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Fifth Street, TX, United States

Goraya N.,Texas A&M University | Simoni J.,Scott and White Healthcare | Jo C.-H.,Texas A&M University | Jo C.-H.,Texas Tech University Health Sciences Center | Wesson D.E.,Texas A&M University
Clinical Journal of the American Society of Nephrology | Year: 2013

Background and objectives Current guidelines recommend Na+-based alkali for CKD with metabolic acidosis and plasma total CO2 (PTCO2) < 22 mM. Because diets in industrialized societies are typically acid-producing, we compared base-producing fruits and vegetables with oral NaHCO3 (HCO3) regarding the primary outcome of follow-up estimated GFR (eGFR) and secondary outcomes of improved metabolic acidosis and reduced urine indices of kidney injury. Design, setting, participants, & measurements Individuals with stage 4 (eGFR, 15-29 ml/min per 1.73 m2) CKD due to hypertensive nephropathy, had a PTCO2 level < 22 mM, and were receiving angiotensin-converting enzyme inhibition were randomly assigned to 1 year of daily oral NaHCO3 at 1.0 mEq/kg per day (n=35) or fruits and vegetables dosed to reduce dietary acid by half (n=36). Results Plasma cystatin C-calculated eGFR did not differ at baseline and 1 year between groups. One-year PTCO2 was higher than baseline in the HCO3 group (21.2±1.3 versus 19.5±1.5 mM; P<0.01) and the fruits and vegetables group (19.9±1.7 versus 19.3±1.9 mM; P<0.01), consistent with improved metabolic acidosis, and was higher in the HCO3 than the fruits and vegetable group (P<0.001). One-year urine indices of kidney injury were lower than baseline in both groups. Plasma [K+] did not increase in either group. Conclusions One year of fruits and vegetables or NaHCO3 in individuals with stage 4 CKD yielded eGFR that was not different, was associated with higher-than-baseline PTCO2, and was associated with lower-than-baseline urine indices of kidney injury. The data indicate that fruits and vegetables improve metabolic acidosis and reduce kidney injury in stage 4 CKD without producing hyperkalemia. Copyright © 2013 by the American Society of Nephro.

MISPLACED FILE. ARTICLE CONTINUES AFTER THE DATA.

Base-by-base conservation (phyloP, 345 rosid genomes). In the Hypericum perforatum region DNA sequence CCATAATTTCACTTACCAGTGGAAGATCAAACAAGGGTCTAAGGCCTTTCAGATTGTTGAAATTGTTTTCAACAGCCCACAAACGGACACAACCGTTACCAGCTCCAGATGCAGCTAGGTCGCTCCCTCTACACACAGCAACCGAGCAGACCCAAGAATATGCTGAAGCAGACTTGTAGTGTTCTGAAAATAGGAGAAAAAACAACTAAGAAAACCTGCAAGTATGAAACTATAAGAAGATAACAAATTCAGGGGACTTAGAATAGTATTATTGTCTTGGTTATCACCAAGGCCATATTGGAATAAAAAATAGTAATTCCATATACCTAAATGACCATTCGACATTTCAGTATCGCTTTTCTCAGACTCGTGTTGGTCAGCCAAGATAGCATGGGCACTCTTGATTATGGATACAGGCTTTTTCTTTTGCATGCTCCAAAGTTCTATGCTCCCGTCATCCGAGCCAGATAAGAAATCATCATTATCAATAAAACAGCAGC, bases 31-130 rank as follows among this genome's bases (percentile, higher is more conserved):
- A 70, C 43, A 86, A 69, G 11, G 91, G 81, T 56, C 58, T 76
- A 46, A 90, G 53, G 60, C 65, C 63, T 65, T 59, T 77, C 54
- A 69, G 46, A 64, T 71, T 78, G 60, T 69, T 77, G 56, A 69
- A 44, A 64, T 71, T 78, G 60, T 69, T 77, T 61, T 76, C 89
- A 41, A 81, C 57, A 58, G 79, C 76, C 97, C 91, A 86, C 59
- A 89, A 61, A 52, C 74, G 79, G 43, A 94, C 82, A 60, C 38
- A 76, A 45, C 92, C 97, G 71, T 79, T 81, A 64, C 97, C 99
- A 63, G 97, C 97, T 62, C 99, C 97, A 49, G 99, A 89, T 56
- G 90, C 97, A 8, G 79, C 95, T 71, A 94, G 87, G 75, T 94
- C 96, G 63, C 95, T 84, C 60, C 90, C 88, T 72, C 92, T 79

Wesson D.E.,Texas A&M University | Jo C.-H.,Scott and White Healthcare | Simoni J.,Texas Tech University Health Sciences Center
Kidney International | Year: 2012

Patients with a moderately reduced glomerular filtration rate (GFR) typically have no metabolic acidosis and a urine net acid excretion comparable to those with normal GFR, supporting greater per nephron acidification with moderately reduced GFR. We modeled such patients using rats with a surgical reduction of 2/3 kidney mass, yielding animals with reduced GFR without metabolic acidosis. We then tested the hypothesis that reduction of nephron mass augments distal nephron acidification in remnant nephrons mediated by increased angiotensin II activity, and that the latter is induced by underlying acid retention. Nephron mass reduction yielded lower GFR than controls (sham operation), higher acid retention (measured by microdialysis of kidney cortex), higher distal nephron acidification, and higher plasma and kidney levels of angiotensin II, but plasma total CO 2 and urine net acid excretion were not different. Angiotensin II receptor antagonism reduced distal nephron acidification to levels similar to control. Dietary alkali that lowered acid retention to that of control also reduced plasma and kidney levels of angiotensin II and reduced distal nephron acidification to control. Angiotensin II receptor antagonism with dietary alkali had no significant added effect on distal nephron acidification. Thus, nephron reduction that moderately reduced GFR with no metabolic acidosis is characterized by increased angiotensin II activity. This mediates increased distal nephron acidification and is induced by acid retention. © 2012 International Society of Nephrology.

Piziak V.,Scott and White Healthcare
Southern Medical Journal | Year: 2010